Then we got the Starlite hot dog and the fried chicken and buttermilk waffles. The Starlite dog was topped with french fries, coleslaw, and a mayonnaise based sauce (that I think had sriracha in it?). It was overall a bit too decadent for me. But maybe this is the kind of hot dog you want to watch a game and have a beer with? For five bucks, it was worth trying- but next time I’d order something else on the menu.

The chicken and waffles are one of Trina’s signature dishes. I can see why! These waffles were crisp on the outside,and the chicken moist on the inside. I would have liked more of that hot pepper sauce because it was so tasty. None of these plates came with any accompaniments. If you want a more balanced meal, order some sides. The very reasonable prices would allow you to do that and the portions are fairly large.

Decor: 4/5

Service: 5/5

Food: 4/5

Total Rating: 4.3/5 stars

I definitely see myself coming back here for a casual drink and snacks! I would love to try their “industry brunch” on Mondays some day.

Happy Dining!


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Your Weekly Cocktail: the Whiskey Buck


Lets be frank, there are some weeks where Friday just can’t come soon enough… For those weeks we hope you’ll join us in our weekly cocktail series.

As the weeks roll, I will taste a new cocktail each week and document it. As mentioned elsewhere, I’d like to learn the techniques of bartending. My goal is to make this more interesting and informative than a straight cocktail recipe book—if you’re looking for that, I suggest you look no further than Mittie Hellmich’s book The Ultimate Bar Book: The Comprehensive Guide to over 1,000 Cocktails. Eventually, my aim to make these cocktails as “from scratch” as possible and share the techniques and trivia learned in the process. In a few months I’d like to make my own cordials, infusions, tinctures, bitters, and syrups. Until then we’re starting with the homemade ginger beer we made recently.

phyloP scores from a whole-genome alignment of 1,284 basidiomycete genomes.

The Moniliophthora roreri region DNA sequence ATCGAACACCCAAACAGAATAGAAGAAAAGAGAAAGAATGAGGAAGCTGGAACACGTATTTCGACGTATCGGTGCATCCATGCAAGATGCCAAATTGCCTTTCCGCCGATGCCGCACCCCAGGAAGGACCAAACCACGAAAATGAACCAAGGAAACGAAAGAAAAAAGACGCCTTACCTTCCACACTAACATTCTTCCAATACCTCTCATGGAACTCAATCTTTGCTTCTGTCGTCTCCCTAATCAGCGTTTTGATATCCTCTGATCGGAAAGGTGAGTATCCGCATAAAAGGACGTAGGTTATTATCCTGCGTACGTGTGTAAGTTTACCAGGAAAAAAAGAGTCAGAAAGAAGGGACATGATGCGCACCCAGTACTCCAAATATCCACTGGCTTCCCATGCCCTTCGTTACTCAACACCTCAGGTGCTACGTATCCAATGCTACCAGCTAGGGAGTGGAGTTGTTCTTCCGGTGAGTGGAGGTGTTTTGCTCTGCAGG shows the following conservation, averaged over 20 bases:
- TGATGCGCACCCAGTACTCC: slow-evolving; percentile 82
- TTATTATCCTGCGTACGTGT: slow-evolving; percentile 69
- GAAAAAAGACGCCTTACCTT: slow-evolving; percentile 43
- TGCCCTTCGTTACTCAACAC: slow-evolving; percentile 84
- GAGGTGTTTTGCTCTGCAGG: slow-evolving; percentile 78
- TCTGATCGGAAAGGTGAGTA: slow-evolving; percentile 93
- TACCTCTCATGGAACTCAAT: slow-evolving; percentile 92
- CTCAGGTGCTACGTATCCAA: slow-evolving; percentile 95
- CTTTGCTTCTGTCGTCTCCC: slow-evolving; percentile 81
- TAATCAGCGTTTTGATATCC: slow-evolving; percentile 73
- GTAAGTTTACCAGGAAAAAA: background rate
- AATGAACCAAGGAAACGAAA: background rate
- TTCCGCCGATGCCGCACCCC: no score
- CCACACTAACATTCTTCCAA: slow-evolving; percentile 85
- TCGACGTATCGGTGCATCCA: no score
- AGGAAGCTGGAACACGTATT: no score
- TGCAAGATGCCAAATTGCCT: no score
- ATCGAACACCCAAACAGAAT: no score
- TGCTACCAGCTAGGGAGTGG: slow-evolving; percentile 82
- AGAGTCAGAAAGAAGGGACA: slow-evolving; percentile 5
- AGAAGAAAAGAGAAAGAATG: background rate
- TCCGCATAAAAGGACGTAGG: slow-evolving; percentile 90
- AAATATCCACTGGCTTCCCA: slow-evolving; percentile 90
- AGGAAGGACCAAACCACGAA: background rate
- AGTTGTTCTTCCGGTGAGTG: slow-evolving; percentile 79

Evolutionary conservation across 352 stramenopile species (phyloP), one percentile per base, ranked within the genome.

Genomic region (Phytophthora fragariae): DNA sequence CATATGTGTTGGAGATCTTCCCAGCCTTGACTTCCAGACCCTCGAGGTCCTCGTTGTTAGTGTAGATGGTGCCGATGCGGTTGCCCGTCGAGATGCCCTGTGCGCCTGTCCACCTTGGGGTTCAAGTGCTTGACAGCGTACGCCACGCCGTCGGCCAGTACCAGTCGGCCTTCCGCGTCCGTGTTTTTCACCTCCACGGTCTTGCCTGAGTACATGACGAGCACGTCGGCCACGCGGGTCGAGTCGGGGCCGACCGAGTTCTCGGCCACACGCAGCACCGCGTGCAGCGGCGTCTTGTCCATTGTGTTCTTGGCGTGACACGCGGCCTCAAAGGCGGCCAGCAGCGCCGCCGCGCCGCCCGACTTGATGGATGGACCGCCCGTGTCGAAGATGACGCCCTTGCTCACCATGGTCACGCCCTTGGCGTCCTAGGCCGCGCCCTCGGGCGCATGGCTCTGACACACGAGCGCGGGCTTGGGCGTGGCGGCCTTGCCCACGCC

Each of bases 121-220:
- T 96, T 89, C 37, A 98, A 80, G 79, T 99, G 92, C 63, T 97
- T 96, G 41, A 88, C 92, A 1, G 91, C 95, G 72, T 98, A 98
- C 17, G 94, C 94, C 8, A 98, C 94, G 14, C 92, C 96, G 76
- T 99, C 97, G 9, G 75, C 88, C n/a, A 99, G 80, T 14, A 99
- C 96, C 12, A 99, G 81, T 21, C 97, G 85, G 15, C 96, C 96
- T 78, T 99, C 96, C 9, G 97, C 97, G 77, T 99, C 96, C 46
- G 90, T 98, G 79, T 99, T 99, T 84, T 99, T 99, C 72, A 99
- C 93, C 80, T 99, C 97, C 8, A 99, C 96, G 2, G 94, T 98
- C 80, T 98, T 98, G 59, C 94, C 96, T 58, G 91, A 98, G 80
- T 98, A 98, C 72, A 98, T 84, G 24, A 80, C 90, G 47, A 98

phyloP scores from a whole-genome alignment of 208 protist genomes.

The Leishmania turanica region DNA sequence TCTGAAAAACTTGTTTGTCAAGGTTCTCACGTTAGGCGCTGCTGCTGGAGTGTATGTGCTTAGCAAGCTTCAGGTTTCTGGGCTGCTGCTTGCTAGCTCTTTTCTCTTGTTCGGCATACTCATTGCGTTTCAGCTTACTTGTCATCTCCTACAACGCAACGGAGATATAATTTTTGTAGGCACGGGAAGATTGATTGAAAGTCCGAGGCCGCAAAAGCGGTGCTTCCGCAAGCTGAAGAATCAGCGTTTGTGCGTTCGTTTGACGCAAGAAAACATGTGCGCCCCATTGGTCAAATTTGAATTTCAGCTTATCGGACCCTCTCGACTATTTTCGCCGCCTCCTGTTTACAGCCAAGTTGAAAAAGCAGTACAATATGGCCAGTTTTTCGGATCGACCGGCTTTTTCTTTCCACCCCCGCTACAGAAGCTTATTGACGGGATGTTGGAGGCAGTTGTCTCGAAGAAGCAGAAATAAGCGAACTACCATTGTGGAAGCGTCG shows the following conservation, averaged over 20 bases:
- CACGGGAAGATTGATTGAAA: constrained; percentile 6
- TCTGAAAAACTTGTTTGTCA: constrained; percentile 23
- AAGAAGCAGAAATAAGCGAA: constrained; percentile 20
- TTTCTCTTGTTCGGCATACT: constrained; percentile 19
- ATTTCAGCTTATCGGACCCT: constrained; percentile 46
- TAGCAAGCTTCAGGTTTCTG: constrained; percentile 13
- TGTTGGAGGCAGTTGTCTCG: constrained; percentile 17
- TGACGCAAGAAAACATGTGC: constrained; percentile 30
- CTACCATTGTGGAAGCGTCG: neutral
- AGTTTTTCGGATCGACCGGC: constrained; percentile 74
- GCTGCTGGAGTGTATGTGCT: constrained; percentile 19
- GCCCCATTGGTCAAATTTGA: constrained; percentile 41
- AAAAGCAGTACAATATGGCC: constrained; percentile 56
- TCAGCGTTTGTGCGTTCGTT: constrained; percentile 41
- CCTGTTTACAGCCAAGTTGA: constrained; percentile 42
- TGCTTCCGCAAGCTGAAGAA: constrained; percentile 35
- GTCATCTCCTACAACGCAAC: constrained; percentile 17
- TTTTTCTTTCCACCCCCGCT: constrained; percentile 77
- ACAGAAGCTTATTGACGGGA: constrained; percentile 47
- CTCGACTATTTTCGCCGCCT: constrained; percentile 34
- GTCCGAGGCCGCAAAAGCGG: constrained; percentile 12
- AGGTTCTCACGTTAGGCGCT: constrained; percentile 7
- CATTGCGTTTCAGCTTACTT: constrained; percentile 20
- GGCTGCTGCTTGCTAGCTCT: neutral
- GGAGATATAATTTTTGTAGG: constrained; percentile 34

A Buck—aka a mule—is a flexible drink, can be made with any spirit: rum, vodka, gin, whiskey, brandy, and garnished with lime or lemon. Buck’s are great for parties because they conserve your liquor cabinet and keep your guests’ quenched.

Here is what you’ll need to make the 12 Bottle Bar version of the Whiskey Buck:

  • A chilled collins glass (didn’t have so I used a Ball jar—so hipster I know)
  • Crushed ice
  • 1/2 lemon
  • 1.5-2 oz of rye whiskey (12BB recommends Old Overholt Rye Whiskey as their “budget” rye ~$16.50-$18.00)
  • A jigger to measure
  • lewis bag (or a cheaper equivalent)
  • A mallet (a crab hammer works. Or if you’d like overkill—Tim the toolman Taylor style—a deadblow hammer)
  • 4-6 oz of ginger beer (home-made, Reed’s, or any of these recommended by dappered)

Stuff ice cubes into lewis bag and pretend you’re playing whack-a-mole.


Crushed ice.

Add ice to glass (preferably a collins) add two measures of rye whiskey,

Add ice to glass (preferably a collins) add 1.5 to 2 measures of rye whiskey, the strained juice of 1/2 a lemon, top with 4-6 ounces of ginger beer, garnish with a lemon slice (optional), stir.

Drink responsibly.

Drink responsibly.

Try it and let us know what you think! Have a happy weekend!


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Wacky Wednesday: What Not to Say to a Pregnant Woman

It’s Wednesday! Here’s another funny video from Dr. Hamblin to get you through part 2 of the week. Stay tuned for our first installment of a weekly weekend cocktail post this Friday.

Here are some links to other funny articles around the interwebs on the same topic.


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Follow the Process: Rise & Shine

Under the comb
The tangle and the straight path
Are the same.

Rise and Shine! For those of you struggling on your New Year’s Resolutions, keep it up! Bit by bit life’s a cinch! Trust the process. Many of us have today off, so it’s a perfect day to regroup, refocus, and get back on track. I know I’ve got some mileage to make up too!

Make this your AM alarm and you’re sure to get out of bed and get moving!